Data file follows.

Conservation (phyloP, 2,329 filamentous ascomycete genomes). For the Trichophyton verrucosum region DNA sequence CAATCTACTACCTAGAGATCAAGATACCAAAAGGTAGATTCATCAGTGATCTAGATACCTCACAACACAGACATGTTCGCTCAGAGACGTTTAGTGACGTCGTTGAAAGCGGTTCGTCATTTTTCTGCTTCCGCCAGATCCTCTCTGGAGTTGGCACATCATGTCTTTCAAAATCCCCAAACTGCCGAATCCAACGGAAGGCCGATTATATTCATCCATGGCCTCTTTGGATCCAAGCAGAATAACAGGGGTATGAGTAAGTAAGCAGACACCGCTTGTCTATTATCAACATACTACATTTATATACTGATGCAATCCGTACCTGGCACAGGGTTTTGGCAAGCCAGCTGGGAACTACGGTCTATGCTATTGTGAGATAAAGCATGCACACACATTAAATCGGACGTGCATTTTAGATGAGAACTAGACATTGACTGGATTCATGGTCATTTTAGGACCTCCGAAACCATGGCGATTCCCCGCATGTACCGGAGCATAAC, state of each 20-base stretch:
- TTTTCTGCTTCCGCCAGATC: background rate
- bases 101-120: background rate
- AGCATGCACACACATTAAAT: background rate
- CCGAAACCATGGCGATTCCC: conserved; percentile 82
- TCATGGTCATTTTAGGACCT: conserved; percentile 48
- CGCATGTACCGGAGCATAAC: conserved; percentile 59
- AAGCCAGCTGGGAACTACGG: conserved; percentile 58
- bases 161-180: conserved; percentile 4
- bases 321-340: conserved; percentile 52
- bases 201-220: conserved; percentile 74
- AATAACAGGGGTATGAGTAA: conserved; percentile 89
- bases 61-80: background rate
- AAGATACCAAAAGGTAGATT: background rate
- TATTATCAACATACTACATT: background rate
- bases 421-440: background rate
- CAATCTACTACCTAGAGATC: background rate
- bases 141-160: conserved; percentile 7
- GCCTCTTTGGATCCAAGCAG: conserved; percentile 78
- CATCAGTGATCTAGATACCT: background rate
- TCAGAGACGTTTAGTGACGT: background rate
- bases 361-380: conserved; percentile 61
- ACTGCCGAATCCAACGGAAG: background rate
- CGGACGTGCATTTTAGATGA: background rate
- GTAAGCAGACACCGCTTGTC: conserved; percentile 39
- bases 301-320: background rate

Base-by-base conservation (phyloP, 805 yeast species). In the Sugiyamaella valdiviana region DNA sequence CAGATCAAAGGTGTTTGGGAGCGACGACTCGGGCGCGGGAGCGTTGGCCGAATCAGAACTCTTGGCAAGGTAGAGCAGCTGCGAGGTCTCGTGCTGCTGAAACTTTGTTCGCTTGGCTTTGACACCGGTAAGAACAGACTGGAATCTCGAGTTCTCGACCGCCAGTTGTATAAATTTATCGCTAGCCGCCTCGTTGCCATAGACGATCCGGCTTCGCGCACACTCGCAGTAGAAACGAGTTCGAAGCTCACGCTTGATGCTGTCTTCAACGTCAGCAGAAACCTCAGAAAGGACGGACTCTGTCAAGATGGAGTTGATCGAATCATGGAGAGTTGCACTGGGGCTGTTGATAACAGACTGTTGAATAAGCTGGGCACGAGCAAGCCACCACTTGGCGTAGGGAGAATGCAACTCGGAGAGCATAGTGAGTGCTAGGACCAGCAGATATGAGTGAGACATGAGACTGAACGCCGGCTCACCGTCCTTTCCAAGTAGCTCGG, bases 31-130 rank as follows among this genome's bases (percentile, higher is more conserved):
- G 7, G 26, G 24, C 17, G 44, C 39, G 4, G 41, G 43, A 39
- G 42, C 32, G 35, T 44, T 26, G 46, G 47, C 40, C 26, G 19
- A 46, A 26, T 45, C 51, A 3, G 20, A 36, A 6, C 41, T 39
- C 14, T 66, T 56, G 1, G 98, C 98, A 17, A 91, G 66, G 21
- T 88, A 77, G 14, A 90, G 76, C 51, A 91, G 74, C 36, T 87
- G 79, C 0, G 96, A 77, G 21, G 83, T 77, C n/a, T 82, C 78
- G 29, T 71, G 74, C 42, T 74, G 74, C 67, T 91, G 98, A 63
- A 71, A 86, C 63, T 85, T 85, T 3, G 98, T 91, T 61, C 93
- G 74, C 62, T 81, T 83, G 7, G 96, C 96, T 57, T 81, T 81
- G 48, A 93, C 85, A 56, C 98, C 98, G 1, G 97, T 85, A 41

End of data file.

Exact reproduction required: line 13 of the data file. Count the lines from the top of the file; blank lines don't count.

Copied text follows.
- bases 61-80: background rate